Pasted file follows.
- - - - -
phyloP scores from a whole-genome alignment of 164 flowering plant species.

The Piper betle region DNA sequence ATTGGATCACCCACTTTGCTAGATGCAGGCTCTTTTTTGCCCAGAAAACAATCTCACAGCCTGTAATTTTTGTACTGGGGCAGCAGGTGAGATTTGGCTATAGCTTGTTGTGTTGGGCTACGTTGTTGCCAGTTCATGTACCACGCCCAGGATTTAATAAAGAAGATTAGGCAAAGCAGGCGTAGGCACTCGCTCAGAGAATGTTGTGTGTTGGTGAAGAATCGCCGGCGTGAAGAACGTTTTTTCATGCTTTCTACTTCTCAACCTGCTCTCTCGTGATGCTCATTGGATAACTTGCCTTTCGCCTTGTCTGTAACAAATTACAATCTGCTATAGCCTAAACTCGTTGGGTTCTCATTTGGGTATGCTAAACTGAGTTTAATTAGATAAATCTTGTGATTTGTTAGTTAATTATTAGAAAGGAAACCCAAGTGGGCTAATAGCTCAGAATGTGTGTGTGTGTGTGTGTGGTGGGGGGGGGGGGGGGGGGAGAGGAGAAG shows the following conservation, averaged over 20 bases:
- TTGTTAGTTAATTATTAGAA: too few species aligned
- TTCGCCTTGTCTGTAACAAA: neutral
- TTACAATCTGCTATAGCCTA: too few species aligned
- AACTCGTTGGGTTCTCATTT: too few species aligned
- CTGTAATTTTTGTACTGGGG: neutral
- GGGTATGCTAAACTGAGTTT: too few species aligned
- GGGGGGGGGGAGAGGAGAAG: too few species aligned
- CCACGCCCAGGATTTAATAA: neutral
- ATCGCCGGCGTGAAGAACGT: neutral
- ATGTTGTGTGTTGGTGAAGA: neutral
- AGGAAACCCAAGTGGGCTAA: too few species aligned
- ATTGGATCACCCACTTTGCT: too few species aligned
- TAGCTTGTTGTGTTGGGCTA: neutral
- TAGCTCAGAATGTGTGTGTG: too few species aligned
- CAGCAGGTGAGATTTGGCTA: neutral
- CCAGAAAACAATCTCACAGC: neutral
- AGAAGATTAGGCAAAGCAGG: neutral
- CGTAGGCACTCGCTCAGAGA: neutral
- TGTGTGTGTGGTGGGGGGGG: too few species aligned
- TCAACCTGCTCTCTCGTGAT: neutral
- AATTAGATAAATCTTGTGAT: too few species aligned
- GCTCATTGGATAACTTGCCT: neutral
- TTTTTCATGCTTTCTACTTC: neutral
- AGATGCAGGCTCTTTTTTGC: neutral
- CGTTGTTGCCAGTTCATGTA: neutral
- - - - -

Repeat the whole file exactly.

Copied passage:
phyloP scores from a whole-genome alignment of 164 flowering plant species.

The Piper betle region DNA sequence ATTGGATCACCCACTTTGCTAGATGCAGGCTCTTTTTTGCCCAGAAAACAATCTCACAGCCTGTAATTTTTGTACTGGGGCAGCAGGTGAGATTTGGCTATAGCTTGTTGTGTTGGGCTACGTTGTTGCCAGTTCATGTACCACGCCCAGGATTTAATAAAGAAGATTAGGCAAAGCAGGCGTAGGCACTCGCTCAGAGAATGTTGTGTGTTGGTGAAGAATCGCCGGCGTGAAGAACGTTTTTTCATGCTTTCTACTTCTCAACCTGCTCTCTCGTGATGCTCATTGGATAACTTGCCTTTCGCCTTGTCTGTAACAAATTACAATCTGCTATAGCCTAAACTCGTTGGGTTCTCATTTGGGTATGCTAAACTGAGTTTAATTAGATAAATCTTGTGATTTGTTAGTTAATTATTAGAAAGGAAACCCAAGTGGGCTAATAGCTCAGAATGTGTGTGTGTGTGTGTGTGGTGGGGGGGGGGGGGGGGGGAGAGGAGAAG shows the following conservation, averaged over 20 bases:
- TTGTTAGTTAATTATTAGAA: too few species aligned
- TTCGCCTTGTCTGTAACAAA: neutral
- TTACAATCTGCTATAGCCTA: too few species aligned
- AACTCGTTGGGTTCTCATTT: too few species aligned
- CTGTAATTTTTGTACTGGGG: neutral
- GGGTATGCTAAACTGAGTTT: too few species aligned
- GGGGGGGGGGAGAGGAGAAG: too few species aligned
- CCACGCCCAGGATTTAATAA: neutral
- ATCGCCGGCGTGAAGAACGT: neutral
- ATGTTGTGTGTTGGTGAAGA: neutral
- AGGAAACCCAAGTGGGCTAA: too few species aligned
- ATTGGATCACCCACTTTGCT: too few species aligned
- TAGCTTGTTGTGTTGGGCTA: neutral
- TAGCTCAGAATGTGTGTGTG: too few species aligned
- CAGCAGGTGAGATTTGGCTA: neutral
- CCAGAAAACAATCTCACAGC: neutral
- AGAAGATTAGGCAAAGCAGG: neutral
- CGTAGGCACTCGCTCAGAGA: neutral
- TGTGTGTGTGGTGGGGGGGG: too few species aligned
- TCAACCTGCTCTCTCGTGAT: neutral
- AATTAGATAAATCTTGTGAT: too few species aligned
- GCTCATTGGATAACTTGCCT: neutral
- TTTTTCATGCTTTCTACTTC: neutral
- AGATGCAGGCTCTTTTTTGC: neutral
- CGTTGTTGCCAGTTCATGTA: neutral